While the mood after the conclusion of this year's London Olympics was so high in Uganda, when the deserved Stephen Kiprotich put an end to the 40-year goldless spell; I heard other voices; which I now realize should probably have been given better attention.
Notably among them was the low voice of Uganda's only golden-girl--Dorcus Inzikuru. Inzikuru lamented as she struggled to explain her failure and that of "Team Uganda" to win medals at the London Olympics, which was overshadowed by the gold we bagged on the last day. But wait. Now that the storm raised by Kiprotich's golden-return is slowly settling down, let us get back to what Inzikuru was saying.
For those who missed Inzikuru's address, which drew defences from high-level government officials responsible for sports; she gave one touching testimony when she had to find a train to look for a pair of shoes before taking part in a race. Obviously, Inzikuru was "telling lies, false and unfounded" if you are to believe what the minister for sports said.
But for a period of seven weeks (between June and September 2012), I had a chance to see someone in a similar situation that Inzikuru described; and I must confess seeing him struggle while raising our national flag was so painful.
My good friend Martin Mwesigwa Babu was in the race to represent Uganda on the Committee of Experts of the United Nations Convention on the Rights of Persons with Disabilities (UNCRPD), kind of taking up a path that Lady Justice Julia Ssebutinde took to get to the International Court of Justice which has given Uganda a lot of credibility.
Martin came to New York first in late May through June this year and spent five weeks supporting the lobby and advocacy initiatives for his candidature to the UNCRPD Committee of Experts.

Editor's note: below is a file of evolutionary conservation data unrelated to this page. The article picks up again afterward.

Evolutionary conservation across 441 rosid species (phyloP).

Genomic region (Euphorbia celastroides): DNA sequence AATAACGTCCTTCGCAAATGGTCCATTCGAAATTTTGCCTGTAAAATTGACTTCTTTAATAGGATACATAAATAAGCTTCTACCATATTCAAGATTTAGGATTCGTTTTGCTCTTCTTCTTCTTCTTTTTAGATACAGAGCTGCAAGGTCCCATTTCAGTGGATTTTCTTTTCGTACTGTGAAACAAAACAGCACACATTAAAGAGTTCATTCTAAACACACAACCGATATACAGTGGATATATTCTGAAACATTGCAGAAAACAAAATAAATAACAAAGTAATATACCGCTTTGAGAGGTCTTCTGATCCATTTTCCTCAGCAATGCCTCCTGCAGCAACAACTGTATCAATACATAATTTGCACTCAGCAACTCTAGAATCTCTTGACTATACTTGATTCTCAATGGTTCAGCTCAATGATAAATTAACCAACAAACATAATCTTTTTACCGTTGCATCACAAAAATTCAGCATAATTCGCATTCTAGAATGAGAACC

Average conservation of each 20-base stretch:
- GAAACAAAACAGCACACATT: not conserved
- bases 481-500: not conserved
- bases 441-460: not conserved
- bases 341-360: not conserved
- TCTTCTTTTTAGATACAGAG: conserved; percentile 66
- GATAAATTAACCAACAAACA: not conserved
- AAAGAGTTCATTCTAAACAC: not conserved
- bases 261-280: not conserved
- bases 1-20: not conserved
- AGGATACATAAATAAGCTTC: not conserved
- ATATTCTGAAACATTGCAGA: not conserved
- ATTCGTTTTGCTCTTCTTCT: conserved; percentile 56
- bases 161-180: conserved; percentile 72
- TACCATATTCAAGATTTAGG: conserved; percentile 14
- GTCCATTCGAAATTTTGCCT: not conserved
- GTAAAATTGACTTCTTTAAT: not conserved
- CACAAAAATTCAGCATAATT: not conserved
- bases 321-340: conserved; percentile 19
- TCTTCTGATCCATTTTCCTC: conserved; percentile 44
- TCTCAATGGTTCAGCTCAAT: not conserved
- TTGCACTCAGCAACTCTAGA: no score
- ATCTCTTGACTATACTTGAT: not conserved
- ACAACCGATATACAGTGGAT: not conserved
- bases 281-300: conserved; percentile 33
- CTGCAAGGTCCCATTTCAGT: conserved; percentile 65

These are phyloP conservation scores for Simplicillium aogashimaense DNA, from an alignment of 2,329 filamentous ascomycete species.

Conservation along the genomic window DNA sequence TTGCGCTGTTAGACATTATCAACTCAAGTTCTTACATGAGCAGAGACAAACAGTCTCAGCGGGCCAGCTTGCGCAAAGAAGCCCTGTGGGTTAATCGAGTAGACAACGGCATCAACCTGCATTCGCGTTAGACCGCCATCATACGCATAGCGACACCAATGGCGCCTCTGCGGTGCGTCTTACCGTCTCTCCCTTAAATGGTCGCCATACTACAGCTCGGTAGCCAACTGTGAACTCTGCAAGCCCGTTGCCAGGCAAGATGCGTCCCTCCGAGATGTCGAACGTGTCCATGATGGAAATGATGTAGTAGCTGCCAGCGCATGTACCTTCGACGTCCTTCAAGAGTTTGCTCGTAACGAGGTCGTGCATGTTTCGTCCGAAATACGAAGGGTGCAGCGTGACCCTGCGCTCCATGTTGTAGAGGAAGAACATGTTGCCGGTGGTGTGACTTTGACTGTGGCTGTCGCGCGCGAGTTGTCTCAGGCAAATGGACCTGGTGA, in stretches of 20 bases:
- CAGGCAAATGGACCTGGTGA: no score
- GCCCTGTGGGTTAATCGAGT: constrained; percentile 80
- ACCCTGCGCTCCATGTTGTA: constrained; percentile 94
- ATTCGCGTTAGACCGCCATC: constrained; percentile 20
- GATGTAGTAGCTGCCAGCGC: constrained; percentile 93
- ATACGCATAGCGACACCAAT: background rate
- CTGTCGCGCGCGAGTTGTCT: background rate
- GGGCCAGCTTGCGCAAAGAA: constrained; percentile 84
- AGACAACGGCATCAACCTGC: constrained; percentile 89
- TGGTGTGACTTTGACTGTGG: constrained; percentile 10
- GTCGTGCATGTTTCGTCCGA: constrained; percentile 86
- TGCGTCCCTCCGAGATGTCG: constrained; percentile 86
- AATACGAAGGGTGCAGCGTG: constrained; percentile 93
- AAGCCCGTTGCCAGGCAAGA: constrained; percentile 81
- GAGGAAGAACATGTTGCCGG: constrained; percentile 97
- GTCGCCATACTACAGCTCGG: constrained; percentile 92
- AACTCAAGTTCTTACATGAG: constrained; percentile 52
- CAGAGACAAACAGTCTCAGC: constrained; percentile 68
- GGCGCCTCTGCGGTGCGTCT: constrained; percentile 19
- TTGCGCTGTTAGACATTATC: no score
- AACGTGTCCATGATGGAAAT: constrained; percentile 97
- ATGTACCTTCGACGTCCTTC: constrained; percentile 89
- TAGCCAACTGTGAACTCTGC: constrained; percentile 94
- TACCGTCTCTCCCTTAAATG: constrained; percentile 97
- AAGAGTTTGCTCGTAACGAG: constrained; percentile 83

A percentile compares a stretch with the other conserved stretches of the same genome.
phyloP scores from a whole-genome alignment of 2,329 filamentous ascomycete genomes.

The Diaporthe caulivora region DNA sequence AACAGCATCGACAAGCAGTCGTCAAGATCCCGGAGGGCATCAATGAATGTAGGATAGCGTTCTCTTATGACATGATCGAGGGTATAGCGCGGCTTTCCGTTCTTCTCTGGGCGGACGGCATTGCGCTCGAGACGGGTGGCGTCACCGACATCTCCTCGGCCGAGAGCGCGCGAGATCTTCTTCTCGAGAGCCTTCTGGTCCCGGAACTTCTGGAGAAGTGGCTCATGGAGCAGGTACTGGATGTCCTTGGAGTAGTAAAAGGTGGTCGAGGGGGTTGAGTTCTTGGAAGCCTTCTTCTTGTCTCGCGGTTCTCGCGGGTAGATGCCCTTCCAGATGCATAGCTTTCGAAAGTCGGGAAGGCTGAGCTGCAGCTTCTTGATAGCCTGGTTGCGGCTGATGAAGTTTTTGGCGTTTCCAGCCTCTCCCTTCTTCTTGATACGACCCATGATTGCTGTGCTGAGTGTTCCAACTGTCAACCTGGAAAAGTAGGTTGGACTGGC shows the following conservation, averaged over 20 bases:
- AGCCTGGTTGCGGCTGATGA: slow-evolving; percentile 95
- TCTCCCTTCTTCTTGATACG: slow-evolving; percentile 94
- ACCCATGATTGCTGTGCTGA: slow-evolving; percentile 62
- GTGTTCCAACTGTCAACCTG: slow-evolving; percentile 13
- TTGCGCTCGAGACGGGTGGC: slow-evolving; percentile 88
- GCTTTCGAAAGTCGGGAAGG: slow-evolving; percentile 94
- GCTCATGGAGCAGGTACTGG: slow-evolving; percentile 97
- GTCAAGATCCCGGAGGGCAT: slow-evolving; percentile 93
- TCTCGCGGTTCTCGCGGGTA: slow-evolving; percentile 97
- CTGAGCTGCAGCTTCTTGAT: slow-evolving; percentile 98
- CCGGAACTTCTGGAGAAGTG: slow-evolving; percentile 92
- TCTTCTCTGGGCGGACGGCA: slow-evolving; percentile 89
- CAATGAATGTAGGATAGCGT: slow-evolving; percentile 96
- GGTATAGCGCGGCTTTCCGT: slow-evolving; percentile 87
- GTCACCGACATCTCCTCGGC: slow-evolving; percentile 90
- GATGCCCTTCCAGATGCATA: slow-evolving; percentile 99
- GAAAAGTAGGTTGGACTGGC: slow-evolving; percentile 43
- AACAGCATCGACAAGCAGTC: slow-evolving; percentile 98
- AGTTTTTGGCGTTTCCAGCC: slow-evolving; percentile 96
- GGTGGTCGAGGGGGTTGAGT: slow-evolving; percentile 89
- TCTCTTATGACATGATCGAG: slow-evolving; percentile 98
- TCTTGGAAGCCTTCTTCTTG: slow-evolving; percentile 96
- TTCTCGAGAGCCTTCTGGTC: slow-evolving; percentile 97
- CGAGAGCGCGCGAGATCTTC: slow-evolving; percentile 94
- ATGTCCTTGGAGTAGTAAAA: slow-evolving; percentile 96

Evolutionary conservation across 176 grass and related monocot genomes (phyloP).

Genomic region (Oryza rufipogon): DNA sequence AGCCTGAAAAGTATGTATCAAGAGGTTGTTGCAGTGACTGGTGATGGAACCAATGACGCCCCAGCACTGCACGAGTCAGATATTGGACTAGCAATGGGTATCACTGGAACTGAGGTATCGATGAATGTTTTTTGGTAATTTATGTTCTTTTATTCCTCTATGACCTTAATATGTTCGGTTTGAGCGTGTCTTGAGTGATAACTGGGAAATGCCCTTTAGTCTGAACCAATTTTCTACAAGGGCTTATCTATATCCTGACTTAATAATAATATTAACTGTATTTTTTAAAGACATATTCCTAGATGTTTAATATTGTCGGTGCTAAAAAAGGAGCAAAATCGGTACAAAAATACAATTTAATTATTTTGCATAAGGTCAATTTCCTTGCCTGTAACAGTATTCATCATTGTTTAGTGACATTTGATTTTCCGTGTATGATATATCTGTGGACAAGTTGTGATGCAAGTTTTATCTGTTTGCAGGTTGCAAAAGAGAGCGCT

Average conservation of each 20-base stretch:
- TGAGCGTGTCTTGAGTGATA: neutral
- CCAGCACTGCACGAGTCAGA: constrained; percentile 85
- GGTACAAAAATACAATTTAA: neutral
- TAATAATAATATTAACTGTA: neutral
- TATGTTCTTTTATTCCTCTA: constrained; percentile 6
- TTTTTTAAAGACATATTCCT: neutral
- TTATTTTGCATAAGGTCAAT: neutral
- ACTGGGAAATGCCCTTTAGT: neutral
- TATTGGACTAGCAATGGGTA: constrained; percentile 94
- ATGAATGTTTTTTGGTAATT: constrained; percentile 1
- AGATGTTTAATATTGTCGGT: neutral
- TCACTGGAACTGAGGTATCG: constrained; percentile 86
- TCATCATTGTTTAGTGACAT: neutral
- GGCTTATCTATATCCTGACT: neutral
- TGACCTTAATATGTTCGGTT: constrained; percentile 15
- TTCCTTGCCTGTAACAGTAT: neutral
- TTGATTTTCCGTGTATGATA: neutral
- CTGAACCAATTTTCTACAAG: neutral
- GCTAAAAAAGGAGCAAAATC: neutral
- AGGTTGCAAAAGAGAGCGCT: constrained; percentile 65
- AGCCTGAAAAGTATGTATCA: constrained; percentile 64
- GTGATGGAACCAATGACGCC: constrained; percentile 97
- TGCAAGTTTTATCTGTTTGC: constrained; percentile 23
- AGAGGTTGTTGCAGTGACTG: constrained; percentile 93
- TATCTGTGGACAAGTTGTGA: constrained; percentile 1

He was the officially endorsed candidate to represent Uganda. So, he was our flag bearer just as Inzikuru and the team that went to the Olympics. Martin was provided with the required political and diplomatic support by the government of Uganda. However, he had to find himself a ticket, pay for his hotel bills and feed himself for all the seven weeks he was in New York. This literally means thousands of dollars, bearing in mind the very high cost of living in New York city.
Martin did a lot of groundwork before he left Uganda to come to New York and start his campaigns; and while he approached several government offices, concerned members of parliament and ministries asking for basics like an air ticket and a few dollars to help with his upkeep; the little contributions he received were mainly from friends and family. Martin thus left as a Ugandan who was coming to New York for "kyeyo" and yet in his bag was a special black, yellow and red piece of cloth--a symbol of our national pride.
He arrived in very high spirits, but as days went by, Martin looked like a forgotten fighter in the battlefield, whose country did not have a clue as to where he had been deployed to serve. While the Uganda mission at the United Nations played a significant role in meeting its obligations, especially in arranging meetings for our candidate to interface with election officers from other missions; it too was cash-strapped and couldn't do much more than just feeling sorry for him.
Other necessities like food, shelter and transport were left to the mercy of God, which certainly had negative effects to Martin just as Inzikuru said. Thank God, Martin made it and is now a diplomat representing Uganda - the only African who was voted during this year's committee elections. One then wonders why the "Inzikurus" and "Martins" of this world who strive to do our country proud are not supported by the very country they seek to represent.
And more so, why the state never puts up a budget to specifically support such endeavours. I am still puzzled as to why, all of a sudden, after winning medals and positions, the state finds resources to organize convoys to pick them from the airport and well-funded press conferences. I only wish the government of Uganda acted differently; whether or not one wins, it never takes away the fact that they stood up to represent their country. Martin is now a diplomat, but then do we as a country have any moral support to demand service from him?
The writer is a Ugandan disability rights activist currently living and working in New York.